What is forecasting risk? In general, would the degree of forecasting risk be greater for a new product or a cost-cutting proposals? Why?
Forecasting risk is the risk that a poor decision is made because of errors in projected cash flows. The danger is greatest with a new product because the cash flows are probably harder to predict.
Forecasting risk, which is also known as estimation risk, is the possibility that errors in projected cash flows will lead to incorrect decisions. Forecasting risk may be greater for a new product because a new product comes with greater needs of attention to competition. We might ask questions such as the following: Are we certain that our new product is significantly better than that of the competition? Can we truly manufacture at lower cost, or distribute more effectively, or identify undeveloped market niches, or gain control of a market? The company will also have to consider the potential competition. This is because success attracts imitators and competitors.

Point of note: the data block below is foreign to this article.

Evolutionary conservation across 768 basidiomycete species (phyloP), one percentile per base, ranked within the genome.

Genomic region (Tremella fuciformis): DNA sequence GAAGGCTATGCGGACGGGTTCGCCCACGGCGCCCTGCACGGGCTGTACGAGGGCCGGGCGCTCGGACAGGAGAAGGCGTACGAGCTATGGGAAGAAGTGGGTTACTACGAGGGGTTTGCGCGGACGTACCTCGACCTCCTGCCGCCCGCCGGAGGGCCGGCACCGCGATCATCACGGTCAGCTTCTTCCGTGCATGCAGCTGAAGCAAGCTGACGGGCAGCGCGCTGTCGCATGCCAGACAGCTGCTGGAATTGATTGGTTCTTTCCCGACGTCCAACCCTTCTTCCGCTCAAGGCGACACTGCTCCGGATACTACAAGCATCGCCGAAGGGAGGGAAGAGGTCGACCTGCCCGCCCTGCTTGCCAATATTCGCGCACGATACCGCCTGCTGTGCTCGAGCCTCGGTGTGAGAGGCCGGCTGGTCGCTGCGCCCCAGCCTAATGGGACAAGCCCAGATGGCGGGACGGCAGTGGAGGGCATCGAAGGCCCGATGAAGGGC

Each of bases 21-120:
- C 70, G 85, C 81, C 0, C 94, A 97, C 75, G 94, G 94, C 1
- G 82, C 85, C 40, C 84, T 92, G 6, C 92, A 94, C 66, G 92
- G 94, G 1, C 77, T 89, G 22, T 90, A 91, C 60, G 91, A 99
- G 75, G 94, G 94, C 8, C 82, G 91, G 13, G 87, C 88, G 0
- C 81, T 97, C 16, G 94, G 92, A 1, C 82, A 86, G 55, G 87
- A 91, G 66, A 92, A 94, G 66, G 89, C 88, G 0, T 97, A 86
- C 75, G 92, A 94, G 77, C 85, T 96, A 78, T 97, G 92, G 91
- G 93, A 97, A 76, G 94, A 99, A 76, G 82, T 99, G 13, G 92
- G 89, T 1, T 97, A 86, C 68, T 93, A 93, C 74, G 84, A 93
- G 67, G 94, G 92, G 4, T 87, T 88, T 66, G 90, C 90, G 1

The way most people think, a new product would carry greater risk than cost reduction measures. A new product may be entirely unproven- thus the correlation of projections to history is largely unknown. Conversely, cost cutting is simply an iterative modification of the current state. In reality, you could have a safe, new product launch with a derivative product (think iPhone 3G vs iPhone 2G), or a highly risky cost-cutting plan (think laying-off half your work force and outsourcing core competencies).
For manufacturing, they need to prepare the raw materials, equipment, manpower to catch the forecast, all this investment will be the risk if the forecast can’t come true; and for the new product, the risk will be higher as it’s not stable in marketing area; and also a accurate forecast can give a clear direction, the expense will be low.